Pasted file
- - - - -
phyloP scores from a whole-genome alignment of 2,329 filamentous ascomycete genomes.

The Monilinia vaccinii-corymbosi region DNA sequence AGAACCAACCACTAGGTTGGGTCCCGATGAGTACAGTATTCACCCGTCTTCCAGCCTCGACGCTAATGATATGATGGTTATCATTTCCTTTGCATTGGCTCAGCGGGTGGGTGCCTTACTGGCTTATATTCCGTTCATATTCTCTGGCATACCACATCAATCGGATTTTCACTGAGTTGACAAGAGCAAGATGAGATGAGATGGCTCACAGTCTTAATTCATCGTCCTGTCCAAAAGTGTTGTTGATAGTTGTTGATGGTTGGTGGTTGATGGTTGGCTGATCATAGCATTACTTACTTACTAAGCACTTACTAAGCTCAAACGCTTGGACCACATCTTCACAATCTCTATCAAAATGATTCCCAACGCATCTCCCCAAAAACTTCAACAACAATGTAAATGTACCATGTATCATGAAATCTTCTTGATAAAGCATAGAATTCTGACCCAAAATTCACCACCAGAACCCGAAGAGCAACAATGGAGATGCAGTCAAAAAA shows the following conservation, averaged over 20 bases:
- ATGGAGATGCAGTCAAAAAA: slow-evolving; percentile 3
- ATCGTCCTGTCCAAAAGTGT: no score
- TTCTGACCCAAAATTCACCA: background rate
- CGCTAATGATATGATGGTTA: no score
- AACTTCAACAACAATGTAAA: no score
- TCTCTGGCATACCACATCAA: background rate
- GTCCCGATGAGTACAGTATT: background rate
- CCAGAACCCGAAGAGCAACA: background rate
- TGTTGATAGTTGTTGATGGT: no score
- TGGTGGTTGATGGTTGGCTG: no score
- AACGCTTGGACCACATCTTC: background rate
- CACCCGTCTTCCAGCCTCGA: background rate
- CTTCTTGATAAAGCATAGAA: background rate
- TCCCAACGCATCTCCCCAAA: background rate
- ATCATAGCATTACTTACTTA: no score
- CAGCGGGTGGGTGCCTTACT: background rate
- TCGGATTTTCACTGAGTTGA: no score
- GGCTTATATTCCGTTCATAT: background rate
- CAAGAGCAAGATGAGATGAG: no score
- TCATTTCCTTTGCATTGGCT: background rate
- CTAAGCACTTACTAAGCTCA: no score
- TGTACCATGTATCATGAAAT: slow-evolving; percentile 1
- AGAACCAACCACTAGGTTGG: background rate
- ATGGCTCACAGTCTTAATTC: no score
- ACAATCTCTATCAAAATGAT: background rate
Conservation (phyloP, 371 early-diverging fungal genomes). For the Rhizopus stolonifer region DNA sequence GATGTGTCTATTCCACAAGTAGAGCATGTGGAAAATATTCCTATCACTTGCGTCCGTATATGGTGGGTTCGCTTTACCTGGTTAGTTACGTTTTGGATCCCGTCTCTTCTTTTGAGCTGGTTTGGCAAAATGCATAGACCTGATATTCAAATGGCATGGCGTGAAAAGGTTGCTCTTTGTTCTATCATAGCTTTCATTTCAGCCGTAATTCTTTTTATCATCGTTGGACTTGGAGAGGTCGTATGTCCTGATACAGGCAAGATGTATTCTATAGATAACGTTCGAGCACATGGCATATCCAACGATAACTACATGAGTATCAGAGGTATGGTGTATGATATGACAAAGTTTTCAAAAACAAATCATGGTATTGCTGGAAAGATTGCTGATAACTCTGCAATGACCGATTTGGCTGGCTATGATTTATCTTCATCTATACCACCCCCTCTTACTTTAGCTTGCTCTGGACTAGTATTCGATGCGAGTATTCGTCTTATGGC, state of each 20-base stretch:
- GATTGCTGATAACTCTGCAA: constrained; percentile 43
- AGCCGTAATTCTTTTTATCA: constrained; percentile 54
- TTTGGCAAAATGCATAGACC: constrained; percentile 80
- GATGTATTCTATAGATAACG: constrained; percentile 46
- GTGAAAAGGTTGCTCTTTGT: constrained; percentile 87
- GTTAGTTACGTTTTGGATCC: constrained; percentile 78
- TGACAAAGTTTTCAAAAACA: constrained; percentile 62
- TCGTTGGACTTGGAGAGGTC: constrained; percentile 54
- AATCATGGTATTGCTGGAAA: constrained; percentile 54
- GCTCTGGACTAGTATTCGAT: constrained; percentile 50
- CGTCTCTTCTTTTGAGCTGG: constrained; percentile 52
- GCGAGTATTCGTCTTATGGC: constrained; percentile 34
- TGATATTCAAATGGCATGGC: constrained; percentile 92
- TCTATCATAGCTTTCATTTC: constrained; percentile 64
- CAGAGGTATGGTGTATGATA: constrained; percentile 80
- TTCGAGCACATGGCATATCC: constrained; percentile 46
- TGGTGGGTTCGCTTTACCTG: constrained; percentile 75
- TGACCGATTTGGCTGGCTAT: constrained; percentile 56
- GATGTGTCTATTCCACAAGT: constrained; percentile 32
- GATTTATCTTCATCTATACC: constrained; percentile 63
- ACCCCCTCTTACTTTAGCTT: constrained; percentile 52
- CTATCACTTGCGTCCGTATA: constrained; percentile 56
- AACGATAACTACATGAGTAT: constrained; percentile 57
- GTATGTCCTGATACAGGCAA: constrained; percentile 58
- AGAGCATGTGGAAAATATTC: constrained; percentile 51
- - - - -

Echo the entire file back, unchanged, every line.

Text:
phyloP scores from a whole-genome alignment of 2,329 filamentous ascomycete genomes.

The Monilinia vaccinii-corymbosi region DNA sequence AGAACCAACCACTAGGTTGGGTCCCGATGAGTACAGTATTCACCCGTCTTCCAGCCTCGACGCTAATGATATGATGGTTATCATTTCCTTTGCATTGGCTCAGCGGGTGGGTGCCTTACTGGCTTATATTCCGTTCATATTCTCTGGCATACCACATCAATCGGATTTTCACTGAGTTGACAAGAGCAAGATGAGATGAGATGGCTCACAGTCTTAATTCATCGTCCTGTCCAAAAGTGTTGTTGATAGTTGTTGATGGTTGGTGGTTGATGGTTGGCTGATCATAGCATTACTTACTTACTAAGCACTTACTAAGCTCAAACGCTTGGACCACATCTTCACAATCTCTATCAAAATGATTCCCAACGCATCTCCCCAAAAACTTCAACAACAATGTAAATGTACCATGTATCATGAAATCTTCTTGATAAAGCATAGAATTCTGACCCAAAATTCACCACCAGAACCCGAAGAGCAACAATGGAGATGCAGTCAAAAAA shows the following conservation, averaged over 20 bases:
- ATGGAGATGCAGTCAAAAAA: slow-evolving; percentile 3
- ATCGTCCTGTCCAAAAGTGT: no score
- TTCTGACCCAAAATTCACCA: background rate
- CGCTAATGATATGATGGTTA: no score
- AACTTCAACAACAATGTAAA: no score
- TCTCTGGCATACCACATCAA: background rate
- GTCCCGATGAGTACAGTATT: background rate
- CCAGAACCCGAAGAGCAACA: background rate
- TGTTGATAGTTGTTGATGGT: no score
- TGGTGGTTGATGGTTGGCTG: no score
- AACGCTTGGACCACATCTTC: background rate
- CACCCGTCTTCCAGCCTCGA: background rate
- CTTCTTGATAAAGCATAGAA: background rate
- TCCCAACGCATCTCCCCAAA: background rate
- ATCATAGCATTACTTACTTA: no score
- CAGCGGGTGGGTGCCTTACT: background rate
- TCGGATTTTCACTGAGTTGA: no score
- GGCTTATATTCCGTTCATAT: background rate
- CAAGAGCAAGATGAGATGAG: no score
- TCATTTCCTTTGCATTGGCT: background rate
- CTAAGCACTTACTAAGCTCA: no score
- TGTACCATGTATCATGAAAT: slow-evolving; percentile 1
- AGAACCAACCACTAGGTTGG: background rate
- ATGGCTCACAGTCTTAATTC: no score
- ACAATCTCTATCAAAATGAT: background rate
Conservation (phyloP, 371 early-diverging fungal genomes). For the Rhizopus stolonifer region DNA sequence GATGTGTCTATTCCACAAGTAGAGCATGTGGAAAATATTCCTATCACTTGCGTCCGTATATGGTGGGTTCGCTTTACCTGGTTAGTTACGTTTTGGATCCCGTCTCTTCTTTTGAGCTGGTTTGGCAAAATGCATAGACCTGATATTCAAATGGCATGGCGTGAAAAGGTTGCTCTTTGTTCTATCATAGCTTTCATTTCAGCCGTAATTCTTTTTATCATCGTTGGACTTGGAGAGGTCGTATGTCCTGATACAGGCAAGATGTATTCTATAGATAACGTTCGAGCACATGGCATATCCAACGATAACTACATGAGTATCAGAGGTATGGTGTATGATATGACAAAGTTTTCAAAAACAAATCATGGTATTGCTGGAAAGATTGCTGATAACTCTGCAATGACCGATTTGGCTGGCTATGATTTATCTTCATCTATACCACCCCCTCTTACTTTAGCTTGCTCTGGACTAGTATTCGATGCGAGTATTCGTCTTATGGC, state of each 20-base stretch:
- GATTGCTGATAACTCTGCAA: constrained; percentile 43
- AGCCGTAATTCTTTTTATCA: constrained; percentile 54
- TTTGGCAAAATGCATAGACC: constrained; percentile 80
- GATGTATTCTATAGATAACG: constrained; percentile 46
- GTGAAAAGGTTGCTCTTTGT: constrained; percentile 87
- GTTAGTTACGTTTTGGATCC: constrained; percentile 78
- TGACAAAGTTTTCAAAAACA: constrained; percentile 62
- TCGTTGGACTTGGAGAGGTC: constrained; percentile 54
- AATCATGGTATTGCTGGAAA: constrained; percentile 54
- GCTCTGGACTAGTATTCGAT: constrained; percentile 50
- CGTCTCTTCTTTTGAGCTGG: constrained; percentile 52
- GCGAGTATTCGTCTTATGGC: constrained; percentile 34
- TGATATTCAAATGGCATGGC: constrained; percentile 92
- TCTATCATAGCTTTCATTTC: constrained; percentile 64
- CAGAGGTATGGTGTATGATA: constrained; percentile 80
- TTCGAGCACATGGCATATCC: constrained; percentile 46
- TGGTGGGTTCGCTTTACCTG: constrained; percentile 75
- TGACCGATTTGGCTGGCTAT: constrained; percentile 56
- GATGTGTCTATTCCACAAGT: constrained; percentile 32
- GATTTATCTTCATCTATACC: constrained; percentile 63
- ACCCCCTCTTACTTTAGCTT: constrained; percentile 52
- CTATCACTTGCGTCCGTATA: constrained; percentile 56
- AACGATAACTACATGAGTAT: constrained; percentile 57
- GTATGTCCTGATACAGGCAA: constrained; percentile 58
- AGAGCATGTGGAAAATATTC: constrained; percentile 51